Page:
Is Agriculture Coming into a “Golden” Age?


The announcements of all the seed and crop protection mergers and acquisitions during the past two to three years might have left some with a less-than-optimistic outlook as it relates to product innovation and commercialization, and at what price point on the farm.

But for Adrian Percy, Bayer global head of R&D for the Crop Science division, that couldn’t be further from the truth.

“I think we are in a Golden Age … because a lot of things are coming together right now,” Percy said during Bayer’s annual AgVocacy Forum, which took place Feb. 25-26 in Anaheim, California. He noted the advancement of data-driven agriculture, plant breeding innovations and emphasis on understanding the soil microbiome.

Much of this work has only been going on since about 2013/14, he said, adding that it’s really early in the pipeline.

“The money that’s been invested will start to pay dividends in the next few years,” Percy said. “Then we will start to see a lot of new tools and approaches coming through the industry’s pipeline.”

The important thing, he said, is to get more investment in agriculture.

“[Agriculture has] lagged behind other industries in terms of the amount of investment,” Percy shared, noting that there’s been a real shift change in the past couple years. “I’d like to see even more money coming in, but with what we already have now, it’s going to be positive.”

You can listen to Percy here.

According to AgFunder, that investment is happening. In its “Agrifood Tech Investing Report: Mid Year Review 2017,” the company reported that agriculture biotechnology was the fourth largest category it tracked in the first half of 2017 (H1); however, year-over-year investment declined to $262 million and deal activity declined to 30 deals. Crop technologies still accounted for the majority of funding and deal activity. Here’s a brief excerpt from the report:

“Farmtech investment represented a quarter of total agrifood tech funding in H1-2017, reaching $1.13 billion, and accounting for seven of the year’s top 20 deals. The funding total represents a 56 percent year-over-year increase, but is still below the record-breaking 2015 when startups raised $1.3 billion in H1-2015. Deal activity contracted 14 percent year-over-year to 138 deals, with some large and later stage deals pushing the total up.

“The segment saw a few extra exits during the half with Indian irrigation giant Jain acquiring Australian water management and IoT platform Observant, and Monsanto’s Climate Corp acquiring another irrigation-focused data startup (and portfolio company) HydroBio of the U.S. The late summer acquisitions of Granular ($300m) and Blue River Tech ($305m) missed the cutoff for the H1 report, so we expect to report significantly more activity in the full year report.”

Bayer’s Percy said: “You can see that we are in a situation where technologies, such as new plant breeding innovations, are actually enabling small- and medium-sized companies to really make some progress. It’s probably healthier than it was 5 and 10 years ago because we didn’t have the investment that we are seeing today, through venture capital and private equity and science enabling companies to pop up and be quite successful.”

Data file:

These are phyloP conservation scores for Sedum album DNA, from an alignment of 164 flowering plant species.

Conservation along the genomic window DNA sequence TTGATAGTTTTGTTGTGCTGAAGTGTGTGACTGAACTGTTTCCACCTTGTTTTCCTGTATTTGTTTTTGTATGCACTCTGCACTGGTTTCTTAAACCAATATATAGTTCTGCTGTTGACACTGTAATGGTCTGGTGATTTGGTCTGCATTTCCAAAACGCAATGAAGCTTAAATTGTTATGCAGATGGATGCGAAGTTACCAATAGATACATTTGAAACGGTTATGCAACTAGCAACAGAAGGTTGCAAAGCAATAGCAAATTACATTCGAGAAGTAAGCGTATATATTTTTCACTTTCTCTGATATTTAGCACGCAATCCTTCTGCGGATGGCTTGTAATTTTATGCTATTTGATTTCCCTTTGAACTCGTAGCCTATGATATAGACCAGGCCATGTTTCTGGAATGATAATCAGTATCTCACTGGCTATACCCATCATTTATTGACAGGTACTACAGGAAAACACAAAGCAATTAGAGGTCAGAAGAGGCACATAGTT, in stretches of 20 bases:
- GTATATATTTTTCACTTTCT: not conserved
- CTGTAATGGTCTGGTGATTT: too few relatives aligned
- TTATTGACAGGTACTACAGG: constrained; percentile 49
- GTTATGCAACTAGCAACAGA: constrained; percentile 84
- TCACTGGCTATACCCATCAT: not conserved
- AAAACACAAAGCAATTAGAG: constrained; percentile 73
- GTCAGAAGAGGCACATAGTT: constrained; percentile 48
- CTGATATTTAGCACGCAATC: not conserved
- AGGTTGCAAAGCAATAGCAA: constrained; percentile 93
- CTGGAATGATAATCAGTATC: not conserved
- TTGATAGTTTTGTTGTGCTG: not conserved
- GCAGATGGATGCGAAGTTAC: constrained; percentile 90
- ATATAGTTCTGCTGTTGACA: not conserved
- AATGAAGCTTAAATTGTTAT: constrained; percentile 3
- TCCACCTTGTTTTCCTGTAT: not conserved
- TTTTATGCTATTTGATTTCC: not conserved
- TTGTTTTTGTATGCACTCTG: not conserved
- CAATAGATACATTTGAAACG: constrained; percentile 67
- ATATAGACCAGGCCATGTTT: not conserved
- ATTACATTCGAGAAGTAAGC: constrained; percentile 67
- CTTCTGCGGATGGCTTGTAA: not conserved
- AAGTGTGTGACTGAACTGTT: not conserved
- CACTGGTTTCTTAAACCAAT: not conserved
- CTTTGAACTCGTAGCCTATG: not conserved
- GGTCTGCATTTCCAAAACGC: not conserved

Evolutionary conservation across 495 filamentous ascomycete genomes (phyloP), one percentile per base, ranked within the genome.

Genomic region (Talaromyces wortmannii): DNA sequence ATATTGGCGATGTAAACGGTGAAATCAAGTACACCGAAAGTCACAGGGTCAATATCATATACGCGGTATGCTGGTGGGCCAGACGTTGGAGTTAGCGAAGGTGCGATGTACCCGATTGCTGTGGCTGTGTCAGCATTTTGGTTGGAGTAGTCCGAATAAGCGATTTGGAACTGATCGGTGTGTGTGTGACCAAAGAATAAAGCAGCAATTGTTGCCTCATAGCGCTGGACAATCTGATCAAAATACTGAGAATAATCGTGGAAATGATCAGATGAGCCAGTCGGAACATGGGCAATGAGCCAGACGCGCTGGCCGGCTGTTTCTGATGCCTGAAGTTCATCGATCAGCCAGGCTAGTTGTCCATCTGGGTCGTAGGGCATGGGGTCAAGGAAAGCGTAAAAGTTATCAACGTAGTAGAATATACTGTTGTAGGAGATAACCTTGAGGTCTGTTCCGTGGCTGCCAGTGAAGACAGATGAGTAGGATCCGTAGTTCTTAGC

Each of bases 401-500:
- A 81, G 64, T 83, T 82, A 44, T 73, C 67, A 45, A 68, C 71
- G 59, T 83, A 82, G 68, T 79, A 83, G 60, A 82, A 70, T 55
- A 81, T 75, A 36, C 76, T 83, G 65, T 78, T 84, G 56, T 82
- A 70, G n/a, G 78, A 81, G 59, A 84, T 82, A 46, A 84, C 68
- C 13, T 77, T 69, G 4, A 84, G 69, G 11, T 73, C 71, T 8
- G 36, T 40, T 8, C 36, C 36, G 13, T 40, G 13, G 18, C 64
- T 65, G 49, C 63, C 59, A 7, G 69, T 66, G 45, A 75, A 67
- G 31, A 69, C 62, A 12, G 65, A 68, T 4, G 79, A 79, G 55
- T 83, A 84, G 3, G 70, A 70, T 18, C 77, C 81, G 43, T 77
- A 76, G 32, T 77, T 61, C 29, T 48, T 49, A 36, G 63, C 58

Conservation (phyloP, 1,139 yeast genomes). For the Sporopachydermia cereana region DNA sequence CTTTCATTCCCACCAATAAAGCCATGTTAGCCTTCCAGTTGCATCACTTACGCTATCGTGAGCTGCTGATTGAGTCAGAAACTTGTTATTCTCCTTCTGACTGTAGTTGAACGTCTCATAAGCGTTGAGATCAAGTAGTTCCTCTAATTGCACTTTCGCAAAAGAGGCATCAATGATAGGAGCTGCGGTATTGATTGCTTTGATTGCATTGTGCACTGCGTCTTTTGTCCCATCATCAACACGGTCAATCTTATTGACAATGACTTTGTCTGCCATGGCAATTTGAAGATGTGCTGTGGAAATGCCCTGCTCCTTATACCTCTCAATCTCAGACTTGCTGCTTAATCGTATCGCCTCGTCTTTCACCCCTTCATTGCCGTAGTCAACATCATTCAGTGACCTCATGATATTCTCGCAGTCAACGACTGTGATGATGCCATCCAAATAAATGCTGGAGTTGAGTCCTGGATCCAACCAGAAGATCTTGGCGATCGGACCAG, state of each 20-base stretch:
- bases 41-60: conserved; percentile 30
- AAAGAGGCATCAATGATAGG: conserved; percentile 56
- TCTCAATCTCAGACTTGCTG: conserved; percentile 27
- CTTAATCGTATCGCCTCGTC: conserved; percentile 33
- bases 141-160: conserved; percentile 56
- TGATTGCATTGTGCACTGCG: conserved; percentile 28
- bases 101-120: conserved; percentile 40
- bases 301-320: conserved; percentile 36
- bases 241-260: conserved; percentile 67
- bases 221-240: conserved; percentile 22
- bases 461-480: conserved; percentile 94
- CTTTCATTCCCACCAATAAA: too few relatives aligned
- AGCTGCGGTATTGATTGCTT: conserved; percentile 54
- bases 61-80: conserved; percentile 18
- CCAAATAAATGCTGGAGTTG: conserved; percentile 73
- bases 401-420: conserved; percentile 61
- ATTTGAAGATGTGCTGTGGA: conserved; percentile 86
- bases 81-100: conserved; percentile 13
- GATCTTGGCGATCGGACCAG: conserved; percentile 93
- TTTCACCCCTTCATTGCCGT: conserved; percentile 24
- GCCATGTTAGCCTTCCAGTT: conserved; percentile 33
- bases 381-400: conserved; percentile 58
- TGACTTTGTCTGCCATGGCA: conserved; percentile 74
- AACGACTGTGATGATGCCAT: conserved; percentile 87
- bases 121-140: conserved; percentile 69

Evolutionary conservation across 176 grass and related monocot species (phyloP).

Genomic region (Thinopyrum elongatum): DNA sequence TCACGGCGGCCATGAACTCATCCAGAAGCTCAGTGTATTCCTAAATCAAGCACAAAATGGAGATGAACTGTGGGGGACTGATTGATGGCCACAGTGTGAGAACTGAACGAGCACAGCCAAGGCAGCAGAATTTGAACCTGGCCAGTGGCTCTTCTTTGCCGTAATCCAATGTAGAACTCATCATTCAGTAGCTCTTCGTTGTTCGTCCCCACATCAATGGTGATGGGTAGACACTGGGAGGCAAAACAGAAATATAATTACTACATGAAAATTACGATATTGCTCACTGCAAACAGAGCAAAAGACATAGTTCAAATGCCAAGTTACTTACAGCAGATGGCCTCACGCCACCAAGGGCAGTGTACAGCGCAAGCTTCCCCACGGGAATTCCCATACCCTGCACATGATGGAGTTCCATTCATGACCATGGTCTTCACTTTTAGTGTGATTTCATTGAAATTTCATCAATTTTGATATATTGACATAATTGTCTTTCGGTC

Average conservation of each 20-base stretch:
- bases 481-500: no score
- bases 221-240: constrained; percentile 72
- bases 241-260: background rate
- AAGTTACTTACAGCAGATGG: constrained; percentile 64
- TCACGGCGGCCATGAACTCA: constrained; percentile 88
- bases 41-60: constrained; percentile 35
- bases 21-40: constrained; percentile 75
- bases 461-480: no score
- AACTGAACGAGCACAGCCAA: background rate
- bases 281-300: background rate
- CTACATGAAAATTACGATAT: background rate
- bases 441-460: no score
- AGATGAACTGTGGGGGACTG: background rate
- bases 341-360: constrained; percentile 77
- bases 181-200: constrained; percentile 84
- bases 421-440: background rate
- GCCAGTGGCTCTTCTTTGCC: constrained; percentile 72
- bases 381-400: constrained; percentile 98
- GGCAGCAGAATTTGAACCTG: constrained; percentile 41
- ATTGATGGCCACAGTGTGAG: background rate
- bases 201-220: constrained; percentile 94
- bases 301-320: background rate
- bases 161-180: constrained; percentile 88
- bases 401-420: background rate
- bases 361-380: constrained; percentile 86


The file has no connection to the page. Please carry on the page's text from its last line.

Technology Spurs Startups

Just last week, Nat Graham, a postdoctoral associate at the University of Minnesota, spoke about the benefits of new plant breeding innovations, such as CRISPR-Cas9. Graham said this technology opens the door of opportunity for all plants and could mean greater diversity among more crops.

“We see gene editing as the way of the future for crop development,” Graham said, explaining that there’s a lower barrier to entry so he expects to see more products coming to market. “It’s all about less cost and less regulation, which means smaller businesses and academics can get into the business … and some of our improvements can actually make it into the market.”

Graham noted that his boss started Calyxt, a Minnesota company that combines gene editing with technical expertise to bring consumers and farmers added value to their food and crops.

Listen to Graham here:

Syngenta is also one of a number of companies taking advantage of this technology. Michiel van Lookeren Campagne, Syngenta head of Seeds Research, shares that they are working on drought tolerance for corn.

“We’ve edited a gene that we’ve found from our designer program,” Van Lookeren Campagne said. “Those plants can perform with less water, about 14 percent less water use.

“Genome editing is just a couple years old, so it will take a couple years before these products hit the market.”

DuPont Pioneer and the Broad Institute of MIT jointly hold the intellectual property to CRISPR-Cas9 and in late 2017 announced that they would nonexclusively license the technology.

“The promise of CRISPR-Cas9 technology in the hands of many will result in a wide array of benefits for the global food supply, ranging from higher and more stable yields of grains, fruits and vegetables for farmers; more nutritious, healthier and affordable foods for consumers; and, improved sustainability of agricultural systems for society,” says Neal Gutterson, DowDuPont vice president of Research & Development.


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